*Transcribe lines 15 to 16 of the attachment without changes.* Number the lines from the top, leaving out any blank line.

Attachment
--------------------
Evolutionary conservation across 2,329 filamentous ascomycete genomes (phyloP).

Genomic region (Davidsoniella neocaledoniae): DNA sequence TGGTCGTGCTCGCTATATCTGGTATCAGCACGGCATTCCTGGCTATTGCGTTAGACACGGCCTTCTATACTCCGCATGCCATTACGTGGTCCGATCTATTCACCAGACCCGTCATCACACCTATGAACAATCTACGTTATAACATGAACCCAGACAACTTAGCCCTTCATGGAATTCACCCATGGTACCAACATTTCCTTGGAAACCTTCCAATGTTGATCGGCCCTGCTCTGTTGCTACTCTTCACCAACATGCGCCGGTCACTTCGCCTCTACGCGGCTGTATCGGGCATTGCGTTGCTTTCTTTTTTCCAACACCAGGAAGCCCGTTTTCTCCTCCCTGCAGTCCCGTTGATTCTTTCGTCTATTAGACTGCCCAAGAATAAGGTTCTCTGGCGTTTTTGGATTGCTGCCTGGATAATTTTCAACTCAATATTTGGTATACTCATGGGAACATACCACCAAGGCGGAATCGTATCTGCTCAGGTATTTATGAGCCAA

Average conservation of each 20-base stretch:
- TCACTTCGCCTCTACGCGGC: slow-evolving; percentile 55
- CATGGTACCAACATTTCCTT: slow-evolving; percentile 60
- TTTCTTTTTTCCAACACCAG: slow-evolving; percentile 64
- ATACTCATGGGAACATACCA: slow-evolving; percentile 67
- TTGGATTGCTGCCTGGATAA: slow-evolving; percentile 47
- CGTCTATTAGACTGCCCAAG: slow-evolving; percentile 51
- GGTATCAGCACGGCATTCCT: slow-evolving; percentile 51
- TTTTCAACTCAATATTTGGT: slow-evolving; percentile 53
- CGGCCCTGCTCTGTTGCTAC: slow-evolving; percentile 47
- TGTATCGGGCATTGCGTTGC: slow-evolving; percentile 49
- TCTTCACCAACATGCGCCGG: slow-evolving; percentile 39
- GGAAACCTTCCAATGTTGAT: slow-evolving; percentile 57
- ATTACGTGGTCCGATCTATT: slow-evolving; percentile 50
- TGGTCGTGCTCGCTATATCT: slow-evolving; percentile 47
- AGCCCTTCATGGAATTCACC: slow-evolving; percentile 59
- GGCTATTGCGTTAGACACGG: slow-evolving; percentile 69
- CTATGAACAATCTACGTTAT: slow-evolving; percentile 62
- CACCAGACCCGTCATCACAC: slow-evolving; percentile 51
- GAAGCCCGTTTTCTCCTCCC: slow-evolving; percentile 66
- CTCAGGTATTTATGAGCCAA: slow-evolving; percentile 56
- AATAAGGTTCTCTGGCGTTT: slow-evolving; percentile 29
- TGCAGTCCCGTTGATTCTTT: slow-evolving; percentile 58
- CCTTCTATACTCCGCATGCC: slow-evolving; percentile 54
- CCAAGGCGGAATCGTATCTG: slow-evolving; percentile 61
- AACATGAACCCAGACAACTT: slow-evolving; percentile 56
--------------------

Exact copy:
- GGAAACCTTCCAATGTTGAT: slow-evolving; percentile 57
- ATTACGTGGTCCGATCTATT: slow-evolving; percentile 50